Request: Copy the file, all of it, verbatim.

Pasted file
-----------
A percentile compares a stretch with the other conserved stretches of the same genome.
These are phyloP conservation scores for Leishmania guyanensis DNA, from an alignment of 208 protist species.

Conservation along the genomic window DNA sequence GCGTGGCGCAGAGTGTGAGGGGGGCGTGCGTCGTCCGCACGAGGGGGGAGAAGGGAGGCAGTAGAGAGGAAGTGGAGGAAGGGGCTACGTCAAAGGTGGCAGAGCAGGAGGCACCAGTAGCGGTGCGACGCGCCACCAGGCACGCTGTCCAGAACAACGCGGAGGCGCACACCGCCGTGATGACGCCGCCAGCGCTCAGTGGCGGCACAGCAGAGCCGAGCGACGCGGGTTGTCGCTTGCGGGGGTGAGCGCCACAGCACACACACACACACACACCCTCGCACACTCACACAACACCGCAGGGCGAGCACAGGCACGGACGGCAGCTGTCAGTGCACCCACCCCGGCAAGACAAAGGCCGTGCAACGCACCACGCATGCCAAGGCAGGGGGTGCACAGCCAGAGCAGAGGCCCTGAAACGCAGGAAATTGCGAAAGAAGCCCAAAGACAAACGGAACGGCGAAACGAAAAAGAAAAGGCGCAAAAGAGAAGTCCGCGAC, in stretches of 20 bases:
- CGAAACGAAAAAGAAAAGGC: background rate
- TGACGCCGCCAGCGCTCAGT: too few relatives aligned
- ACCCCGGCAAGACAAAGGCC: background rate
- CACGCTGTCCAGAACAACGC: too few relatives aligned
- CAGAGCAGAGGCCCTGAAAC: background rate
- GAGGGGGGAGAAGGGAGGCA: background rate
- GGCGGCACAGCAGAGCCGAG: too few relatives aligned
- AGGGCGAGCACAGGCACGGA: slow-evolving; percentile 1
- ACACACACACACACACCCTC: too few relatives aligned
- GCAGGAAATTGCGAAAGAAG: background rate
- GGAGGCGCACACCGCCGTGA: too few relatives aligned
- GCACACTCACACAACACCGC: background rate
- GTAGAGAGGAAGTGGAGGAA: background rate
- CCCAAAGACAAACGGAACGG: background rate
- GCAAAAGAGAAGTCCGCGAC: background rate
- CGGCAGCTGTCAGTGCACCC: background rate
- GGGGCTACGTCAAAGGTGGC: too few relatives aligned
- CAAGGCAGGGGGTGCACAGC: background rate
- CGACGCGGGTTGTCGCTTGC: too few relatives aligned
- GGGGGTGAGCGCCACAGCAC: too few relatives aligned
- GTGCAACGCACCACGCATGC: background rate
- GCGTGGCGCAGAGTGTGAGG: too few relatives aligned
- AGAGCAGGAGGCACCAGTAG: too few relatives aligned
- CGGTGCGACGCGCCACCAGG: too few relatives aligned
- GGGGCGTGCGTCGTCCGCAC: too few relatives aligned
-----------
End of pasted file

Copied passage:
A percentile compares a stretch with the other conserved stretches of the same genome.
These are phyloP conservation scores for Leishmania guyanensis DNA, from an alignment of 208 protist species.

Conservation along the genomic window DNA sequence GCGTGGCGCAGAGTGTGAGGGGGGCGTGCGTCGTCCGCACGAGGGGGGAGAAGGGAGGCAGTAGAGAGGAAGTGGAGGAAGGGGCTACGTCAAAGGTGGCAGAGCAGGAGGCACCAGTAGCGGTGCGACGCGCCACCAGGCACGCTGTCCAGAACAACGCGGAGGCGCACACCGCCGTGATGACGCCGCCAGCGCTCAGTGGCGGCACAGCAGAGCCGAGCGACGCGGGTTGTCGCTTGCGGGGGTGAGCGCCACAGCACACACACACACACACACCCTCGCACACTCACACAACACCGCAGGGCGAGCACAGGCACGGACGGCAGCTGTCAGTGCACCCACCCCGGCAAGACAAAGGCCGTGCAACGCACCACGCATGCCAAGGCAGGGGGTGCACAGCCAGAGCAGAGGCCCTGAAACGCAGGAAATTGCGAAAGAAGCCCAAAGACAAACGGAACGGCGAAACGAAAAAGAAAAGGCGCAAAAGAGAAGTCCGCGAC, in stretches of 20 bases:
- CGAAACGAAAAAGAAAAGGC: background rate
- TGACGCCGCCAGCGCTCAGT: too few relatives aligned
- ACCCCGGCAAGACAAAGGCC: background rate
- CACGCTGTCCAGAACAACGC: too few relatives aligned
- CAGAGCAGAGGCCCTGAAAC: background rate
- GAGGGGGGAGAAGGGAGGCA: background rate
- GGCGGCACAGCAGAGCCGAG: too few relatives aligned
- AGGGCGAGCACAGGCACGGA: slow-evolving; percentile 1
- ACACACACACACACACCCTC: too few relatives aligned
- GCAGGAAATTGCGAAAGAAG: background rate
- GGAGGCGCACACCGCCGTGA: too few relatives aligned
- GCACACTCACACAACACCGC: background rate
- GTAGAGAGGAAGTGGAGGAA: background rate
- CCCAAAGACAAACGGAACGG: background rate
- GCAAAAGAGAAGTCCGCGAC: background rate
- CGGCAGCTGTCAGTGCACCC: background rate
- GGGGCTACGTCAAAGGTGGC: too few relatives aligned
- CAAGGCAGGGGGTGCACAGC: background rate
- CGACGCGGGTTGTCGCTTGC: too few relatives aligned
- GGGGGTGAGCGCCACAGCAC: too few relatives aligned
- GTGCAACGCACCACGCATGC: background rate
- GCGTGGCGCAGAGTGTGAGG: too few relatives aligned
- AGAGCAGGAGGCACCAGTAG: too few relatives aligned
- CGGTGCGACGCGCCACCAGG: too few relatives aligned
- GGGGCGTGCGTCGTCCGCAC: too few relatives aligned